- An intravenous (IV) line will be started in your hand or arm prior to the procedure for injection of medication and to administer IV fluids, if needed.
- You will be placed on your back on the procedure table.
- You will be connected to an electrocardiogram (ECG or EKG) monitor that records the electrical activity of the heart and monitors the heart during the procedure using small, adhesive electrodes. Your vital signs (heart rate, blood pressure, breathing rate, and oxygenation level) will be monitored during the procedure.
- Large electrode pads will be placed on the front and back of the chest.
- You will receive a sedative medication in your IV before the procedure to help you relax. However, you will likely remain awake during the procedure.
- The pacemaker insertion site will be cleansed with antiseptic soap.
- Sterile towels and a sheet will be placed around this area.
- A local anesthetic will be injected into the skin at the insertion site.
- Once the anesthetic has taken effect, the physician will make a small incision at the insertion site.
- A sheath, or introducer, is inserted into a blood vessel, usually under the collarbone. The sheath is a plastic tube through which the pacer lead wire will be inserted into the blood vessel and advanced into the heart.
- It will be very important for you to remain still during the procedure so that the catheter does not move out of place and to prevent damage to the insertion site.
- The lead wire will be inserted through the introducer into the blood vessel. The physician will advance the lead wire through the blood vessel into the heart.
- Once the lead wire is inside the heart, it will be tested to verify proper location and that it works. There may be one, two, or three lead wires inserted, depending on the type of device your physician has chosen for your condition. Fluoroscopy (a special type of x-ray that will be displayed on a TV monitor) may be used to assist in testing the location of the leads.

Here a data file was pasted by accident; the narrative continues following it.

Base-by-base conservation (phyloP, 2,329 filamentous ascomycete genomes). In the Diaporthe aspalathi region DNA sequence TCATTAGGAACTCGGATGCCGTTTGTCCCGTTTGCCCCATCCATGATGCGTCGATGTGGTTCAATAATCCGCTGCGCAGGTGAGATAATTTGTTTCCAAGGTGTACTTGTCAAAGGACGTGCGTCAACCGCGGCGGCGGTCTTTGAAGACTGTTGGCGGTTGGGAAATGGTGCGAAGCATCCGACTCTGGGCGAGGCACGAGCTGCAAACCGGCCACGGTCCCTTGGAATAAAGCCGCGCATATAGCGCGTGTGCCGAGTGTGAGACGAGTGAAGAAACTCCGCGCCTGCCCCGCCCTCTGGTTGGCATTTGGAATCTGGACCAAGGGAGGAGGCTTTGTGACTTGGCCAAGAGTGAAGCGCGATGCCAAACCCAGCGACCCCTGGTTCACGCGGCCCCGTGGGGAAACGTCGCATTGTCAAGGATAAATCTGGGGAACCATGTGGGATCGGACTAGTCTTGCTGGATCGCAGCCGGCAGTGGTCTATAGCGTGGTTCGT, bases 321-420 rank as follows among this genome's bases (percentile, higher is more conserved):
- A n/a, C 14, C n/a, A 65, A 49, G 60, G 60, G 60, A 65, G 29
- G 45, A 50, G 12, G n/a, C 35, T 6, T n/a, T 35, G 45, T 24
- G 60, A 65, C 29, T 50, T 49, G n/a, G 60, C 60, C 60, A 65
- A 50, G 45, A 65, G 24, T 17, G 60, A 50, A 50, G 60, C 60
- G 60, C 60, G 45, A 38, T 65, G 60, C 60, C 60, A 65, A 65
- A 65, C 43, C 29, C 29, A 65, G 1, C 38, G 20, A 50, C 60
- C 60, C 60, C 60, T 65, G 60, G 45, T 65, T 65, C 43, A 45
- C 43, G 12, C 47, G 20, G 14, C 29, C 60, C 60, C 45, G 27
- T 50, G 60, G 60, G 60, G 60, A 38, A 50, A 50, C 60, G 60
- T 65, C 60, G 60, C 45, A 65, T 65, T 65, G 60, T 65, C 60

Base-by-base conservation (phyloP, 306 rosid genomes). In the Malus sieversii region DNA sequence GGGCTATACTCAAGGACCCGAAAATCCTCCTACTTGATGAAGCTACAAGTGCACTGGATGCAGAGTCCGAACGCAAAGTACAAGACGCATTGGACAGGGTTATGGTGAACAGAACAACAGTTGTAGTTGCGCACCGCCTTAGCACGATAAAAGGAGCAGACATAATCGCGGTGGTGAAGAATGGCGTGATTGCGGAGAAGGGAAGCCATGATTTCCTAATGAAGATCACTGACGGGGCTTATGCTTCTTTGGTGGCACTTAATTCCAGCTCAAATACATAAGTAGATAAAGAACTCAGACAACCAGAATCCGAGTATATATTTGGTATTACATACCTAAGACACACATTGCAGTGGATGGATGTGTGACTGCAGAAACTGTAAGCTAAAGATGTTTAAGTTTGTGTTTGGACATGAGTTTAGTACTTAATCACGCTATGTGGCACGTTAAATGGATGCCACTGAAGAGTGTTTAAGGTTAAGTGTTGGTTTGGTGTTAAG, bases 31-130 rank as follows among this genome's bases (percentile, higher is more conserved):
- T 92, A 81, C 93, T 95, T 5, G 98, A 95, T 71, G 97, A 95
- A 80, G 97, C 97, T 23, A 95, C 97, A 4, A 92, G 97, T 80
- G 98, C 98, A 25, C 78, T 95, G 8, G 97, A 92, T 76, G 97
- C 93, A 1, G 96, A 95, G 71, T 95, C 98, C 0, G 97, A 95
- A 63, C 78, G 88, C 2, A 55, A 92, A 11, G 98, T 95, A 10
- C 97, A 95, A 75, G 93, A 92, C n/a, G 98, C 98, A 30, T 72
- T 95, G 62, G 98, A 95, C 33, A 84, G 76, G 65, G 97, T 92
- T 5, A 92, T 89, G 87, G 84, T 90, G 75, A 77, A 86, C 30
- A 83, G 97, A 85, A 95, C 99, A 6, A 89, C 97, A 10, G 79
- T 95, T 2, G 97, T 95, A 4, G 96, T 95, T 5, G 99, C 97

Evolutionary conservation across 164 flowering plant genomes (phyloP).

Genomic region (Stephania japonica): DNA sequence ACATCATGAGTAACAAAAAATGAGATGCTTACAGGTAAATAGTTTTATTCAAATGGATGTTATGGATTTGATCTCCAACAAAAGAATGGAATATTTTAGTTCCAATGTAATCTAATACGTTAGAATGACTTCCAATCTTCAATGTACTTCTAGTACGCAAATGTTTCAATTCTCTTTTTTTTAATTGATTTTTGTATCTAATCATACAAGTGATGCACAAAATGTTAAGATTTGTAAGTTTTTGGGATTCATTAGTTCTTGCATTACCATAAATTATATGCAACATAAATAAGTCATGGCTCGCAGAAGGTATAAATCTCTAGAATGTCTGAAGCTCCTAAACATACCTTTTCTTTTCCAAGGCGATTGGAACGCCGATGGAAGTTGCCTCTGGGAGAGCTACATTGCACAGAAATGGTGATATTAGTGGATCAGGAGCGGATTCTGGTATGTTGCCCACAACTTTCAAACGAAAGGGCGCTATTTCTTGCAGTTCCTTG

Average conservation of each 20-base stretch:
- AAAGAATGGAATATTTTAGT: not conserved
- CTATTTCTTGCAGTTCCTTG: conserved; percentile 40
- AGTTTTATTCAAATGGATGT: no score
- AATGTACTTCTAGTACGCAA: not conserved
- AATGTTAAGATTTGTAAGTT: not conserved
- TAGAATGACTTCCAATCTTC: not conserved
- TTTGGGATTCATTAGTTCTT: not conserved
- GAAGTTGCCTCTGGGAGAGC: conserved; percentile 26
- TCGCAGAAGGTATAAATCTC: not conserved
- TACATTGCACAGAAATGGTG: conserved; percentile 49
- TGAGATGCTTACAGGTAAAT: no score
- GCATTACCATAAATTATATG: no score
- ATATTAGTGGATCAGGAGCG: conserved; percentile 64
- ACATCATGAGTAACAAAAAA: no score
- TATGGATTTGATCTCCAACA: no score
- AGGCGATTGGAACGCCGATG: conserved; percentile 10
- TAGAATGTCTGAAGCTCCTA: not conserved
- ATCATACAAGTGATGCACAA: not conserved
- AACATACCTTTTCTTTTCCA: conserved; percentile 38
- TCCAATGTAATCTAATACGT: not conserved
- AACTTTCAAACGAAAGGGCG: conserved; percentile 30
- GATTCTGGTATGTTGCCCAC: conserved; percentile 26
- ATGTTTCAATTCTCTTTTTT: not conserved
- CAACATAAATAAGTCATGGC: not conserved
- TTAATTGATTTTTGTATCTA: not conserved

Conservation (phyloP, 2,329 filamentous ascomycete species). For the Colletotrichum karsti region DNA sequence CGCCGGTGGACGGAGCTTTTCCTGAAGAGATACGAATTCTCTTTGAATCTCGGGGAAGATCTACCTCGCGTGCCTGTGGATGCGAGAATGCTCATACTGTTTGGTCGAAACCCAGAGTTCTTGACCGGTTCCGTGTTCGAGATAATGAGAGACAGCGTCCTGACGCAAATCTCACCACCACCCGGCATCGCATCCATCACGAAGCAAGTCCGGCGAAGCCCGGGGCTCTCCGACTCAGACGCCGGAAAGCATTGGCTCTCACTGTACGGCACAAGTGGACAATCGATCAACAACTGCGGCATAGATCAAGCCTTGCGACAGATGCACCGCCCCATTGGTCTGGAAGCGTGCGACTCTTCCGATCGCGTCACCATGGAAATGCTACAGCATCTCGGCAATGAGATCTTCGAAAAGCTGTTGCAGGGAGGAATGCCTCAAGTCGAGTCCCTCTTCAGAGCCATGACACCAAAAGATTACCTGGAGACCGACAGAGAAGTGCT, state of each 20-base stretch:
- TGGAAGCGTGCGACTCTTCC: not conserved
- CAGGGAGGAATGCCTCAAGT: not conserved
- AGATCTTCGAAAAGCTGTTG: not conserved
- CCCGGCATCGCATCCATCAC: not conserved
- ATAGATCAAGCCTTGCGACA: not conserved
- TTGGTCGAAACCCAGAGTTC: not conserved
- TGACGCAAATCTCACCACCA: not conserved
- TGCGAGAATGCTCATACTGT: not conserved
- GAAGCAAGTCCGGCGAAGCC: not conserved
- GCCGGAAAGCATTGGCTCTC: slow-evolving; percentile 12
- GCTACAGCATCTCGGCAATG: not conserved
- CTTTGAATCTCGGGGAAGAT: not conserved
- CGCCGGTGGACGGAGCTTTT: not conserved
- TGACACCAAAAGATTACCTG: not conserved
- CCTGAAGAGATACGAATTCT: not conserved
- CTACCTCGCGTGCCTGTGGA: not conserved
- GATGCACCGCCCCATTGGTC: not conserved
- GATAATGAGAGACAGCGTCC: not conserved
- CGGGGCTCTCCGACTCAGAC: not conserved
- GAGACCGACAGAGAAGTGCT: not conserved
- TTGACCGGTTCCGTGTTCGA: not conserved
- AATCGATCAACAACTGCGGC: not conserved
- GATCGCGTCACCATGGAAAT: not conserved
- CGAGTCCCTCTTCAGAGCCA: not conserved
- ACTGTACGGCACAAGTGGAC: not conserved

- The pacemaker generator will be slipped under the skin through the incision (just below the collarbone) after the lead wire is attached to the generator. Generally, the generator will be placed on the non-dominant side.
- The ECG will be observed to ensure that the pacer is working correctly.
- The skin incision will be closed with sutures, adhesive strips, or a special glue.
A Answers (2)
Brigham and Women's Hospital answeredGenerally, pacemaker insertions follow this process:
Intermountain Healthcare answered
This procedure usually takes 1 to 2 hours. You’ll be relaxed but awake. Here’s what will happen:
1. Monitoring and local anesthetic.
- Devices will be attached to keep track of your heart rate, blood pressure, and breathing.
- The doctor will inject numbing medication in the site where the pulse generator will be inserted. The injection usually feels like a pinprick with some burning, and only lasts a few seconds. After that, your chest will be numb and you should feel no pain.
2. Incision. The doctor makes a small incision (cut) in the skin below your collarbone. This makes a “pocket” for the pulse generator.
3. Placing one or more leads. The doctor inserts a needle into a vein in your upper chest, and inserts each lead using the needle. Using x-ray guidance, the lead is threaded through the vein into your heart.
4. Testing the leads. The medical team takes electrical measurements to make sure each lead is in the correct place. Each lead might be slightly moved once or twice, and retested each time, until it is perfectly positioned.
5. Attaching the pulse generator. The pulse generator is connected to the leads and inserted under your skin, into the “pocket” beneath your collarbone.
6. Programming the pacemaker. The pacemaker is then set to the rate your heart needs. The medical team might also adjust other settings. You’ll probably hear them calling numbers to each other as they do this. They might also ask you to take some deep breaths.
7. Closing the incision. Your doctor will close the surgical cut with a few stitches, and you will be moved to recovery.